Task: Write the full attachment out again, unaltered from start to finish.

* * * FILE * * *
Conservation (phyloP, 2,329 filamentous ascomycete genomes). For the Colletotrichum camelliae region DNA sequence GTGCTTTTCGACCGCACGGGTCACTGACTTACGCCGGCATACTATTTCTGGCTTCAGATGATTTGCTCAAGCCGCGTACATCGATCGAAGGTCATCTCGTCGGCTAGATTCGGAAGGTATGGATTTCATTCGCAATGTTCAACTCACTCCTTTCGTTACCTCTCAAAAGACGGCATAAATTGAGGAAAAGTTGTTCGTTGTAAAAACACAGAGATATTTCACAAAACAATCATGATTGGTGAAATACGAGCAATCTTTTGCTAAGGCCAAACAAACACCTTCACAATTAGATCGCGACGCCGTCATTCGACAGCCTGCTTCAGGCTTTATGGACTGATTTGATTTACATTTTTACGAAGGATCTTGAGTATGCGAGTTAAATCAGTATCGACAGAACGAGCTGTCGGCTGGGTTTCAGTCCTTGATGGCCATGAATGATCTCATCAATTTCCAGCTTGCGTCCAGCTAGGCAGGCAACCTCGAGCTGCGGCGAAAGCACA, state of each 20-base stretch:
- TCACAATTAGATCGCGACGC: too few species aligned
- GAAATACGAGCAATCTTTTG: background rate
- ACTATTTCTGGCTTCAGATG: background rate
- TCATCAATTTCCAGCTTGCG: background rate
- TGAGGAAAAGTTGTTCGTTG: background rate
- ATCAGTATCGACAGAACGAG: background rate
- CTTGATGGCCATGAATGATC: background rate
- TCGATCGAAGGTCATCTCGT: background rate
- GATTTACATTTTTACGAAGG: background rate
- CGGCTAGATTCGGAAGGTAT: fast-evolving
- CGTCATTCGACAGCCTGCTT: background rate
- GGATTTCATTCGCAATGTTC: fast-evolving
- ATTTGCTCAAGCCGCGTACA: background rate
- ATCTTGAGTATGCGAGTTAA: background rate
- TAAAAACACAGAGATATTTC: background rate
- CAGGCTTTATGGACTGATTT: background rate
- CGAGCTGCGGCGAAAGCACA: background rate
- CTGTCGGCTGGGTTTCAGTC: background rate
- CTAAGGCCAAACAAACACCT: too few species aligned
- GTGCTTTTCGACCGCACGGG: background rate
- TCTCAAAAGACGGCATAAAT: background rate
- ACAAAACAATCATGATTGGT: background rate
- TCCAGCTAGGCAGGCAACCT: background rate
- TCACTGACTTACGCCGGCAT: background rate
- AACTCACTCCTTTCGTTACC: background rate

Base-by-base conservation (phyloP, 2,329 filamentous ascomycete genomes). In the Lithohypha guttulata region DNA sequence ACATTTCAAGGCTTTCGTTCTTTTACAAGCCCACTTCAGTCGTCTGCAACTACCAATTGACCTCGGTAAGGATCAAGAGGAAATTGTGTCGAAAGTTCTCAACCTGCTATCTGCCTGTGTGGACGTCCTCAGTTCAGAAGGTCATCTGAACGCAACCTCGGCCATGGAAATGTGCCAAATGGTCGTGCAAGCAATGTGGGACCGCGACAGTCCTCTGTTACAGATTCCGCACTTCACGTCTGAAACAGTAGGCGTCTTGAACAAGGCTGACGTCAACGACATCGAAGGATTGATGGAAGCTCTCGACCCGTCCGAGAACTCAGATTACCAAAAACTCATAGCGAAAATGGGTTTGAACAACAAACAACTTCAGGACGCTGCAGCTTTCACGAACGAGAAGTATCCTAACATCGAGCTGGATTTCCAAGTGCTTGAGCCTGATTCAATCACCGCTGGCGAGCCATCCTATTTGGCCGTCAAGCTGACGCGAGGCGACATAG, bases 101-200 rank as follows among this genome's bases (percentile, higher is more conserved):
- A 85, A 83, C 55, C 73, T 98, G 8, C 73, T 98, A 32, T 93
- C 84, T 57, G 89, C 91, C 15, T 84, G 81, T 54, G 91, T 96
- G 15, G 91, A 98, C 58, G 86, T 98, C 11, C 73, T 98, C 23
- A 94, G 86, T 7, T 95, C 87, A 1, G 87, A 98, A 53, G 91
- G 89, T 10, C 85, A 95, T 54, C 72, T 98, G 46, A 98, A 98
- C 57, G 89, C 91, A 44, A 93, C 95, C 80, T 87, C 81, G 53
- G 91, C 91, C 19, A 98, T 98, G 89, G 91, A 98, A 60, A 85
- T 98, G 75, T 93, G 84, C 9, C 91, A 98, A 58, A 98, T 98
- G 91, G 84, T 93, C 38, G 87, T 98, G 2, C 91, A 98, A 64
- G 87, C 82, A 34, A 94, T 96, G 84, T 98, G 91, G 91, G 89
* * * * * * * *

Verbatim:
Conservation (phyloP, 2,329 filamentous ascomycete genomes). For the Colletotrichum camelliae region DNA sequence GTGCTTTTCGACCGCACGGGTCACTGACTTACGCCGGCATACTATTTCTGGCTTCAGATGATTTGCTCAAGCCGCGTACATCGATCGAAGGTCATCTCGTCGGCTAGATTCGGAAGGTATGGATTTCATTCGCAATGTTCAACTCACTCCTTTCGTTACCTCTCAAAAGACGGCATAAATTGAGGAAAAGTTGTTCGTTGTAAAAACACAGAGATATTTCACAAAACAATCATGATTGGTGAAATACGAGCAATCTTTTGCTAAGGCCAAACAAACACCTTCACAATTAGATCGCGACGCCGTCATTCGACAGCCTGCTTCAGGCTTTATGGACTGATTTGATTTACATTTTTACGAAGGATCTTGAGTATGCGAGTTAAATCAGTATCGACAGAACGAGCTGTCGGCTGGGTTTCAGTCCTTGATGGCCATGAATGATCTCATCAATTTCCAGCTTGCGTCCAGCTAGGCAGGCAACCTCGAGCTGCGGCGAAAGCACA, state of each 20-base stretch:
- TCACAATTAGATCGCGACGC: too few species aligned
- GAAATACGAGCAATCTTTTG: background rate
- ACTATTTCTGGCTTCAGATG: background rate
- TCATCAATTTCCAGCTTGCG: background rate
- TGAGGAAAAGTTGTTCGTTG: background rate
- ATCAGTATCGACAGAACGAG: background rate
- CTTGATGGCCATGAATGATC: background rate
- TCGATCGAAGGTCATCTCGT: background rate
- GATTTACATTTTTACGAAGG: background rate
- CGGCTAGATTCGGAAGGTAT: fast-evolving
- CGTCATTCGACAGCCTGCTT: background rate
- GGATTTCATTCGCAATGTTC: fast-evolving
- ATTTGCTCAAGCCGCGTACA: background rate
- ATCTTGAGTATGCGAGTTAA: background rate
- TAAAAACACAGAGATATTTC: background rate
- CAGGCTTTATGGACTGATTT: background rate
- CGAGCTGCGGCGAAAGCACA: background rate
- CTGTCGGCTGGGTTTCAGTC: background rate
- CTAAGGCCAAACAAACACCT: too few species aligned
- GTGCTTTTCGACCGCACGGG: background rate
- TCTCAAAAGACGGCATAAAT: background rate
- ACAAAACAATCATGATTGGT: background rate
- TCCAGCTAGGCAGGCAACCT: background rate
- TCACTGACTTACGCCGGCAT: background rate
- AACTCACTCCTTTCGTTACC: background rate

Base-by-base conservation (phyloP, 2,329 filamentous ascomycete genomes). In the Lithohypha guttulata region DNA sequence ACATTTCAAGGCTTTCGTTCTTTTACAAGCCCACTTCAGTCGTCTGCAACTACCAATTGACCTCGGTAAGGATCAAGAGGAAATTGTGTCGAAAGTTCTCAACCTGCTATCTGCCTGTGTGGACGTCCTCAGTTCAGAAGGTCATCTGAACGCAACCTCGGCCATGGAAATGTGCCAAATGGTCGTGCAAGCAATGTGGGACCGCGACAGTCCTCTGTTACAGATTCCGCACTTCACGTCTGAAACAGTAGGCGTCTTGAACAAGGCTGACGTCAACGACATCGAAGGATTGATGGAAGCTCTCGACCCGTCCGAGAACTCAGATTACCAAAAACTCATAGCGAAAATGGGTTTGAACAACAAACAACTTCAGGACGCTGCAGCTTTCACGAACGAGAAGTATCCTAACATCGAGCTGGATTTCCAAGTGCTTGAGCCTGATTCAATCACCGCTGGCGAGCCATCCTATTTGGCCGTCAAGCTGACGCGAGGCGACATAG, bases 101-200 rank as follows among this genome's bases (percentile, higher is more conserved):
- A 85, A 83, C 55, C 73, T 98, G 8, C 73, T 98, A 32, T 93
- C 84, T 57, G 89, C 91, C 15, T 84, G 81, T 54, G 91, T 96
- G 15, G 91, A 98, C 58, G 86, T 98, C 11, C 73, T 98, C 23
- A 94, G 86, T 7, T 95, C 87, A 1, G 87, A 98, A 53, G 91
- G 89, T 10, C 85, A 95, T 54, C 72, T 98, G 46, A 98, A 98
- C 57, G 89, C 91, A 44, A 93, C 95, C 80, T 87, C 81, G 53
- G 91, C 91, C 19, A 98, T 98, G 89, G 91, A 98, A 60, A 85
- T 98, G 75, T 93, G 84, C 9, C 91, A 98, A 58, A 98, T 98
- G 91, G 84, T 93, C 38, G 87, T 98, G 2, C 91, A 98, A 64
- G 87, C 82, A 34, A 94, T 96, G 84, T 98, G 91, G 91, G 89